The creative cloud is, in my assessment, a terrible way to treat your customers and those customers are already looking for replacement software. You are paying quite a bit, more than most do buying upgrades when they need them but only renting the programs on a monthly basis losing the ability to keep working if you stop the subscription. Many pro printers don't update their software often and Indesign, for example, is not very backwards compatible so your constantly updated software makes it impossible to actually get work out. Adobe doesn't seem to know the old 80s model,where companies bought software and most designers/artists who used them worked for companies is almost gone, replaced by a system where companies hire contractors (like me) who don't want, need or can afford to be paying them ungodly amounts of cash to rent the software they need every day. This cloud plan will bleed us dry and make keeping our heads above water harder, not easier. And if there is a server issue at Adobe, and there have already been quite a few, you suddenly can't work.... at all

Using the cloud to share data among a team, or even software within a company can be a very useful thing but companies should not be forcing their customers to fulfill their accountants wet dreams of steady cash flow. Nothing, especially software, is really irreplaceable or indispensable. This  could be a short term money grab that leads to all those other smaller competing developers to take away Adobes dominance and actual choice. I imagine if Apple decided to come up with a full featured photoshop alternative on both platforms at a decent price even Photoshop... the unstoppable flagship of Adobe would quickly fade from view.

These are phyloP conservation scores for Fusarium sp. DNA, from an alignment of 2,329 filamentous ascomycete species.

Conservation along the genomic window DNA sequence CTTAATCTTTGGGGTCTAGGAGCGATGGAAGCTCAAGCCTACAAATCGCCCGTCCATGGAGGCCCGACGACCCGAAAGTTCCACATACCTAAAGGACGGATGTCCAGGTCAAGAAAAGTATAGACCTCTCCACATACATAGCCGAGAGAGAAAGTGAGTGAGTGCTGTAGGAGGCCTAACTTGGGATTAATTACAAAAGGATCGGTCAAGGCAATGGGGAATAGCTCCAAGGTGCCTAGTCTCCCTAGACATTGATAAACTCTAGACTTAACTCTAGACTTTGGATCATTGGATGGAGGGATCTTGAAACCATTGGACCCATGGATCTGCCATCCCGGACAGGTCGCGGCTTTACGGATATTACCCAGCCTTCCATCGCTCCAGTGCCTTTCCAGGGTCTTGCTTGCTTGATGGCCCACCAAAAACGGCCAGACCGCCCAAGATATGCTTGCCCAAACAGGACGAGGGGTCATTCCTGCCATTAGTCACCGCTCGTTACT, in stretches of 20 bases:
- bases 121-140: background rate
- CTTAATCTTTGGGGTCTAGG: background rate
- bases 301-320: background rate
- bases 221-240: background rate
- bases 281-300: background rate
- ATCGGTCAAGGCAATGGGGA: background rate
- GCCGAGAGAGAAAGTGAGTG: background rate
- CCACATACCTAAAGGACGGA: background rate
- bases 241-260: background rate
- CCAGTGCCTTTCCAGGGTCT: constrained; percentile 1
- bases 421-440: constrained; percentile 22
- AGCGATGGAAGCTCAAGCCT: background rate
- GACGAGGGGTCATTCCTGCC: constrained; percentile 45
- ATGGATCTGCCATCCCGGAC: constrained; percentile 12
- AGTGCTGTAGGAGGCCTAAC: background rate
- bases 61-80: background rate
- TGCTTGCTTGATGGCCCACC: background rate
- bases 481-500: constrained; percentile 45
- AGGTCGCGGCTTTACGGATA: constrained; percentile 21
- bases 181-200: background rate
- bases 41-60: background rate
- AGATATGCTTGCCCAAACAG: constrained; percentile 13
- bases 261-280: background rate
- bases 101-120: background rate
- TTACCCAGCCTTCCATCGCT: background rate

So while Adobe may think it has us all trapped in the cloud bleeding us dry, in the end you can't really squeeze blood out of a cloud. 

13 May 2013

Ray Harryhausen 1920-2013

The innovative puppet animator Ray harryhausen dies this week, it's a huge loss to classic film effects fans and marks the end of an era of physical effects artists that started with Willis O'Brien in the silent film era. 

On personal level, Mr. Harryhausen was a hero of my childhood. While other kids wanted to be fireman and later astronauts... I wanted to work in a small room alone animating puppets to life for films. Films like "The beast from 20 000 Fathoms" are still in my list of top ten films to watch over and over for not just entertainment, but inspiration. 

Right up until his death, this pioneer was still working on new projects. These varied from new puppet animations based on Poe's works to colourizing his earlier films for a new audience.. something I normally would abject to but after meeting him a couple years ago and hearing his reasons for doing, I was convinced he was doing the right thing. They were, after his films to decide what was best for their continued enjoyment by fans. 

Ray never wanted to go the computer route with animation, he liked the physical models and the not so real quality of mixing them with real actors and sets. He did develop techniques used by others, including a way to move the models while clicking the shutter each frame to give them a motion blur.. making them look hyper real. He never used this in any of his films, however, thinking it would take away from the fantasy look. 

No one ever made films like him... and likely never will. he was a genre of film making unto himself. Luckily his monster films, Sinbad series and others are still around to remind us of his greatness and still give that spark of creativity to future artists.